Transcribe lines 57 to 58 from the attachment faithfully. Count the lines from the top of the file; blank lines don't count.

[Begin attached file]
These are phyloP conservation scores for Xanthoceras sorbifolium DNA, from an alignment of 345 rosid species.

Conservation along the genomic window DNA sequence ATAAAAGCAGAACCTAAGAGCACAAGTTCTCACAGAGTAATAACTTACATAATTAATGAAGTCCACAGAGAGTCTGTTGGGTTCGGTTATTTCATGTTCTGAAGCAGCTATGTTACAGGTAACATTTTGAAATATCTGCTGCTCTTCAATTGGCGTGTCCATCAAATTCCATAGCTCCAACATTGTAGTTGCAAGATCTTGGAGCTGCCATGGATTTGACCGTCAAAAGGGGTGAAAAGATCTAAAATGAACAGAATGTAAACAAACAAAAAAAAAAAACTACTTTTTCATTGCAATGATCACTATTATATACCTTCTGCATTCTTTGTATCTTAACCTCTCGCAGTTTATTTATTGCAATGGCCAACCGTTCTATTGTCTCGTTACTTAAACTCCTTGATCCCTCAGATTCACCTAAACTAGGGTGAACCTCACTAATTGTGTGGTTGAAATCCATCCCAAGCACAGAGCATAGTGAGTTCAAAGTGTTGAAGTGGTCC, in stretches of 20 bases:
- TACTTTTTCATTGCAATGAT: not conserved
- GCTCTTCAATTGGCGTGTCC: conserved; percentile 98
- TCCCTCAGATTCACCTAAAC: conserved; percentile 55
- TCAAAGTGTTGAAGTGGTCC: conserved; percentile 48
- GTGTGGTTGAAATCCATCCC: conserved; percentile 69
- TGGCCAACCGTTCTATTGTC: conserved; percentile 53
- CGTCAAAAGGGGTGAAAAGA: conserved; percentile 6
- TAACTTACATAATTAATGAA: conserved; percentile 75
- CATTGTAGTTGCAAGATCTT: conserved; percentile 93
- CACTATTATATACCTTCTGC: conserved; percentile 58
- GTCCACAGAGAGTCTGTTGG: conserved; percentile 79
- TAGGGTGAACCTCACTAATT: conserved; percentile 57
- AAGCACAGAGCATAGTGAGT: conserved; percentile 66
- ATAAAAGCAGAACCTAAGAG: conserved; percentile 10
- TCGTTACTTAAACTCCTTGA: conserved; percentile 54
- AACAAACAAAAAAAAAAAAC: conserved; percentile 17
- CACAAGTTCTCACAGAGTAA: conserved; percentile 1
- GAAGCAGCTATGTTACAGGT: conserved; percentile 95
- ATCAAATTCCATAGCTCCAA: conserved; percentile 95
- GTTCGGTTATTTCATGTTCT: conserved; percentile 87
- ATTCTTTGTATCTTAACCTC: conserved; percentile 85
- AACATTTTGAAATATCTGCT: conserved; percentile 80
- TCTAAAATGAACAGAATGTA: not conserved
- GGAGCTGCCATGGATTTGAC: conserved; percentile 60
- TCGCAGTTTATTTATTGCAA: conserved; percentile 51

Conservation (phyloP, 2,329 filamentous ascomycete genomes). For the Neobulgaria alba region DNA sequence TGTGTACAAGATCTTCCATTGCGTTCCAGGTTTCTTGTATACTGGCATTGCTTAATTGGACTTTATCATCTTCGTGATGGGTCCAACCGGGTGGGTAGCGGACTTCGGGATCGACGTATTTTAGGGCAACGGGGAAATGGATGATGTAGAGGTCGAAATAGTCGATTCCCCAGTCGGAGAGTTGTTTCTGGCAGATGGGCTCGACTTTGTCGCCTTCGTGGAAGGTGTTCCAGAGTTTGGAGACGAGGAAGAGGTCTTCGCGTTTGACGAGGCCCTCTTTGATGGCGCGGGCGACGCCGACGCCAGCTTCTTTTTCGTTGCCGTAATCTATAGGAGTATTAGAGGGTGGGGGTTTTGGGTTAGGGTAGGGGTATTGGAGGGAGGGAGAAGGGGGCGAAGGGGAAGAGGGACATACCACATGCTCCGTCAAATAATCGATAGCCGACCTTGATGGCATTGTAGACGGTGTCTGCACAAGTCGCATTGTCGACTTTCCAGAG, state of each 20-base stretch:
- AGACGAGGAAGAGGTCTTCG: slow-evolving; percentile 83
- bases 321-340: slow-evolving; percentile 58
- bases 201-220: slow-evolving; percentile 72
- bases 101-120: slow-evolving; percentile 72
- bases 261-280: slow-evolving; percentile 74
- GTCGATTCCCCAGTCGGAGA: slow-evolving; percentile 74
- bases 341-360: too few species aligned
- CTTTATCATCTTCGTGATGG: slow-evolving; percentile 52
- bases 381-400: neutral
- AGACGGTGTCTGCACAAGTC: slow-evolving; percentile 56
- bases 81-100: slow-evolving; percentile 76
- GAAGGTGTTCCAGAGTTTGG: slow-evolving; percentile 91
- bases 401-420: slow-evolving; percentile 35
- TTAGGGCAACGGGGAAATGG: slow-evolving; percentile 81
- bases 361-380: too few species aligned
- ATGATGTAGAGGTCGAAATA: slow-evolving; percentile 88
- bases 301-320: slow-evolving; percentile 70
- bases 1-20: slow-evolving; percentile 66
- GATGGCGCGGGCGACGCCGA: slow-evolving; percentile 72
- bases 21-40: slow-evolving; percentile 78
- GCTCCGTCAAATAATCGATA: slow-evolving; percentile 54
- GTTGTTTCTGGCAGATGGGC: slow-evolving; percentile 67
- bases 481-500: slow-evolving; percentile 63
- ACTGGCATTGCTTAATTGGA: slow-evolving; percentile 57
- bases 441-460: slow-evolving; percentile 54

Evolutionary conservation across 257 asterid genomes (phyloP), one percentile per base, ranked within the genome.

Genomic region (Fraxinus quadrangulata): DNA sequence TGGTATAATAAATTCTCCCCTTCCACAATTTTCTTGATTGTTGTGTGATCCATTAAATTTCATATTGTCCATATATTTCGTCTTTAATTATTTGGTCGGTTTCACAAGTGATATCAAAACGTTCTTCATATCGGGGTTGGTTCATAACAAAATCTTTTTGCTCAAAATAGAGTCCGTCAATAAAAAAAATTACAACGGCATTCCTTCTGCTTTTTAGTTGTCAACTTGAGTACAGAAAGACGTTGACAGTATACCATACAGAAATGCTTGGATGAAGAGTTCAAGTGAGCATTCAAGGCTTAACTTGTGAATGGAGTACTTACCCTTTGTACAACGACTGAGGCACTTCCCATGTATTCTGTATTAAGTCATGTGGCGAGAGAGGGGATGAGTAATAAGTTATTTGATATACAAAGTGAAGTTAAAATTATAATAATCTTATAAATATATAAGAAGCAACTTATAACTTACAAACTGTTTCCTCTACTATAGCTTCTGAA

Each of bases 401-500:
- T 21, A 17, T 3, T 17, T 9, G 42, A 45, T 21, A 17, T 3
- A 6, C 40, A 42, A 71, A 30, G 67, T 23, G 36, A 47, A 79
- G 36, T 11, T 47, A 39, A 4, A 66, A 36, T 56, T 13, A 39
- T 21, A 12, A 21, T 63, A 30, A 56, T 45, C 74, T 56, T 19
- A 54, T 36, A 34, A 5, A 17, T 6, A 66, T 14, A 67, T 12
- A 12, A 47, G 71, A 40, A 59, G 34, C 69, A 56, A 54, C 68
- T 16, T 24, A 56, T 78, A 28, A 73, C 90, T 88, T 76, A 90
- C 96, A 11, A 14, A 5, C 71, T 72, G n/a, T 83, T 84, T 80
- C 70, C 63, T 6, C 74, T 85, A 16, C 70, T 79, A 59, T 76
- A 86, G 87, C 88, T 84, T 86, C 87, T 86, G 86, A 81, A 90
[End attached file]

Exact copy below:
- T 21, A 17, T 3, T 17, T 9, G 42, A 45, T 21, A 17, T 3
- A 6, C 40, A 42, A 71, A 30, G 67, T 23, G 36, A 47, A 79